GTC Fall Season AwardsThe organizers gave out out their own official MVP award this season, and deemed αX.Zoun most worthy of being called playoffs MVP. Users on TL.net also voted Zoun the MVP title in an impromptu poll in the live report thread.
TL.net Playoffs MVP: αX.RagnaroK
While Zoun was given $750 USD for winning the official playoff MVP award, we all know that pales in comparison to prestige of winning the TL.net MVP award. This season, we're giving it to RagnaroK, due to his fantastic playoff performance that combined one-man heroics and all-around stability.
Up until the playoffs started, one could describe RagnaroK's performance in the Fall season as lukewarm at best—he certainly didn't deliver the reliability and ace power Alpha X hoped for when they signed him in a lightning speed deal before the season began. The Zerg player turned his performance up a few notches just in time to really help his team, though, securing decisive wins against Brave Star Gaming as well as outright ace match victories over favored opponents against Jin Air Green Wings and Dragon Phoenix Gaming. While the Golden Dragons' playoffs run was a true team effort, there can be no doubt about the fantastic contribution RagnaroK made to the cause.
Regular Season MVP & Best Terran: KZ.INnoVation
KaiZi Gaming being able to close out the Regular Season with a ridiculous +22 map difference score had a lot to do with the awesome consistency of INnoVation and Solar. Ending this portion of the competition with a 13-3 record, the Machine truly lived up to his reputation. Though two ace losses do put a bit of a question mark behind this performance, as the Terran seems to have lacked a bit of edge in these decisive matches, ultimately KaiZi Gaming secured the direct seed into the Grand Finals despite these two losses, so no harm done. When INnoVation was on the field, a 2-0 for KaiZi Gaming was almost guaranteed—his single 1-1 happened in 'garbage time' when his team had already won the series.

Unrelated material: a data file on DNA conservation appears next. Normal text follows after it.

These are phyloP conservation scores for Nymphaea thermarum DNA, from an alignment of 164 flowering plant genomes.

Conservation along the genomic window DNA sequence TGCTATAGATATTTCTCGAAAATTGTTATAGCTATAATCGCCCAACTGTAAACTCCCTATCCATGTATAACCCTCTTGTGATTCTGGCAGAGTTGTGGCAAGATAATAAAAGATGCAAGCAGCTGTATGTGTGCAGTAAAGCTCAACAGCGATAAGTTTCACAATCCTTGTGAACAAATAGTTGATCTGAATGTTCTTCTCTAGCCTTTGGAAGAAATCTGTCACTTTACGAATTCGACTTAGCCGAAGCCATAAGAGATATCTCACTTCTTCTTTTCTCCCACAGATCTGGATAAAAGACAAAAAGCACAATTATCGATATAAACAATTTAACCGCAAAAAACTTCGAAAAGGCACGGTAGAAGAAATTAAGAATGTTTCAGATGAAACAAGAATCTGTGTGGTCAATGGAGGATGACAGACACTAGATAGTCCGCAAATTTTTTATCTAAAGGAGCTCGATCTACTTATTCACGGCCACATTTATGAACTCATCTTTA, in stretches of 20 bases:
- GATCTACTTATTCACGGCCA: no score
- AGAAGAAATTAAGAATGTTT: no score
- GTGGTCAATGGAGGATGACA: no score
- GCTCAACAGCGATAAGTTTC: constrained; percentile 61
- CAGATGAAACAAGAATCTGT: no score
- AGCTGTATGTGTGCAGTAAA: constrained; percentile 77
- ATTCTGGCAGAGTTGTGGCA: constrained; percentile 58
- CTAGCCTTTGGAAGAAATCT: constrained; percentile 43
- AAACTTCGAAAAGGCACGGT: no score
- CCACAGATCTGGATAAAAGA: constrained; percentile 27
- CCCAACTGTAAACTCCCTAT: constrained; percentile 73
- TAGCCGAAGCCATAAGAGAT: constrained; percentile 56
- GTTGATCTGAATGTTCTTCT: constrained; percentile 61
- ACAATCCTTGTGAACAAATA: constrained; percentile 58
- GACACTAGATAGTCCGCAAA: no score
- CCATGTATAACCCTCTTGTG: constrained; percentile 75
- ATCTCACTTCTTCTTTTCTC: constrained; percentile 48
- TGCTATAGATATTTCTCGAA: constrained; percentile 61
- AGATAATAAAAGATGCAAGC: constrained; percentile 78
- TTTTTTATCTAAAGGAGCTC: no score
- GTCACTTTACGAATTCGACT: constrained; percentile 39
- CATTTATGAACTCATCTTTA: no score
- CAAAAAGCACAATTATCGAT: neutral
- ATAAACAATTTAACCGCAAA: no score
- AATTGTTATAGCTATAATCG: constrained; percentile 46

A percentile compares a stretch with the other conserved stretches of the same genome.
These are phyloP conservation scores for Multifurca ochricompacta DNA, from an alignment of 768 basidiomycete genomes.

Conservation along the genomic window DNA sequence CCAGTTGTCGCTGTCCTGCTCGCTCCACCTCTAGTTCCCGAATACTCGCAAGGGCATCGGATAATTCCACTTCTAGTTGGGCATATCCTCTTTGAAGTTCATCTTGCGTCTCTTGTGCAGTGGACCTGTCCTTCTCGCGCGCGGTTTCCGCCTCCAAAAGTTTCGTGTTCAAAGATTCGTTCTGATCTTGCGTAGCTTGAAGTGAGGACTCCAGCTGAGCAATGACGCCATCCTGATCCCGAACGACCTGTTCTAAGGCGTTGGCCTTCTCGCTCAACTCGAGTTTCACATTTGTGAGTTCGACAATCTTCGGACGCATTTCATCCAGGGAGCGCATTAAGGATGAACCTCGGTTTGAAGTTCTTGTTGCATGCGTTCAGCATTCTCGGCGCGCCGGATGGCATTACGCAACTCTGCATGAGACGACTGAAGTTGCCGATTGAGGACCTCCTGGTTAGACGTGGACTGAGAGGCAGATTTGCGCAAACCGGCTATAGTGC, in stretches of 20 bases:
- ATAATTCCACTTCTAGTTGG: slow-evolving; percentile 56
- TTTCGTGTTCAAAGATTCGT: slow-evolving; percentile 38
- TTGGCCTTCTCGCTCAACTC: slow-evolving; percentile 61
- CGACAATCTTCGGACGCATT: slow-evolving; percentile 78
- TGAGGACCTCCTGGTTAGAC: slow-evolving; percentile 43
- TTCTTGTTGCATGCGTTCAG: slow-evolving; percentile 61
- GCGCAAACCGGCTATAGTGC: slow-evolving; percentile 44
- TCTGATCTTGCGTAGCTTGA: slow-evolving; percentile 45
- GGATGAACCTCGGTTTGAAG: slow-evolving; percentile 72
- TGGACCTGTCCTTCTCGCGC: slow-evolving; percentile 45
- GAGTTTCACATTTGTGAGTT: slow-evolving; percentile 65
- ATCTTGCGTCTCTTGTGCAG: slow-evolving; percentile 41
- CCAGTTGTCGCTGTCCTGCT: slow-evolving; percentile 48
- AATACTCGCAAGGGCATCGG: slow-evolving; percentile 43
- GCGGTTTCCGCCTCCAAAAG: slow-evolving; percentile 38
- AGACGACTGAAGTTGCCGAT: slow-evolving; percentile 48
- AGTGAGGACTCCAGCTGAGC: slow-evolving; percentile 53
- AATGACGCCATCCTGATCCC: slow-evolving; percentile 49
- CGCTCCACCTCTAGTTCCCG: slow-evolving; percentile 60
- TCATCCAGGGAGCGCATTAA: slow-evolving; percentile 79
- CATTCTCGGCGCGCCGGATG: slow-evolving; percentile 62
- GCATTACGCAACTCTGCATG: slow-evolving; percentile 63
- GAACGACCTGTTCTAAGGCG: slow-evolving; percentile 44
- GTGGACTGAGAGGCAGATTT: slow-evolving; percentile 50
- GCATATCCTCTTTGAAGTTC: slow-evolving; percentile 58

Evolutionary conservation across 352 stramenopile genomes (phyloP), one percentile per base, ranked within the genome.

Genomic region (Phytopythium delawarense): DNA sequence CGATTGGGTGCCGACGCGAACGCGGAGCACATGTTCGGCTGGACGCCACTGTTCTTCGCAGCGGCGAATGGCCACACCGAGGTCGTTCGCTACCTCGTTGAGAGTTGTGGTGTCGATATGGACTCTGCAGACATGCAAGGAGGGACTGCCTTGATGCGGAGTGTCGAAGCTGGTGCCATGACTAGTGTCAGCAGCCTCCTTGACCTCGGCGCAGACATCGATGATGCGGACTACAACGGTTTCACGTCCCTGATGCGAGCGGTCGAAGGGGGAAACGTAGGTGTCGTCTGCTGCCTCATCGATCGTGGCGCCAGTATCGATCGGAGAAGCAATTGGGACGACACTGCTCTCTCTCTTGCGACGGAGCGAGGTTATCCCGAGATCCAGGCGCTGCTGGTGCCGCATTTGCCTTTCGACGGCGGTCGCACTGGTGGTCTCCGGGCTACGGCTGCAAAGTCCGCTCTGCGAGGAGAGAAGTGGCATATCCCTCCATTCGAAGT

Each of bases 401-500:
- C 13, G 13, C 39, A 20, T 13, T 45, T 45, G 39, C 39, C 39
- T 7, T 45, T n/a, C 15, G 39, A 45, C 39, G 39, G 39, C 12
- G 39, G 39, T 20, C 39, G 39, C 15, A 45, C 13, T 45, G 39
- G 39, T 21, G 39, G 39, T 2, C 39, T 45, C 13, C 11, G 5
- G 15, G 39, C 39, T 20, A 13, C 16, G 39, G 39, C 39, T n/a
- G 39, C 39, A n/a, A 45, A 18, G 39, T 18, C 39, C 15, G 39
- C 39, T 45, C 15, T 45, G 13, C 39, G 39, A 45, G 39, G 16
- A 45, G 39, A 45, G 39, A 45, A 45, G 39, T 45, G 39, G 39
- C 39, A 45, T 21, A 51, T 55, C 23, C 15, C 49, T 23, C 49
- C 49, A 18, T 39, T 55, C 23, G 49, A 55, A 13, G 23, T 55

Best Protoss: αX.Zoun
While Trap was definitely a strong contender for this award, securing two ace matches for Jin Air during the Regular Season, Zoun gets a very clear edge over his Protoss colleague due to his contributions to Alpha-X's miracle run. Going 9-5 in the Regular Season, he was already the main force behind his team's steady success despite some hiccups, and a playoff record of 7-6 with wins over Dream, Maru, Trap, Dark, Solar and INnoVation is simply outstanding. On top of that, Zoun's development and improvement as a player ever since last season has been very visible in his matches, and it's always fantastic to see hard work pay off.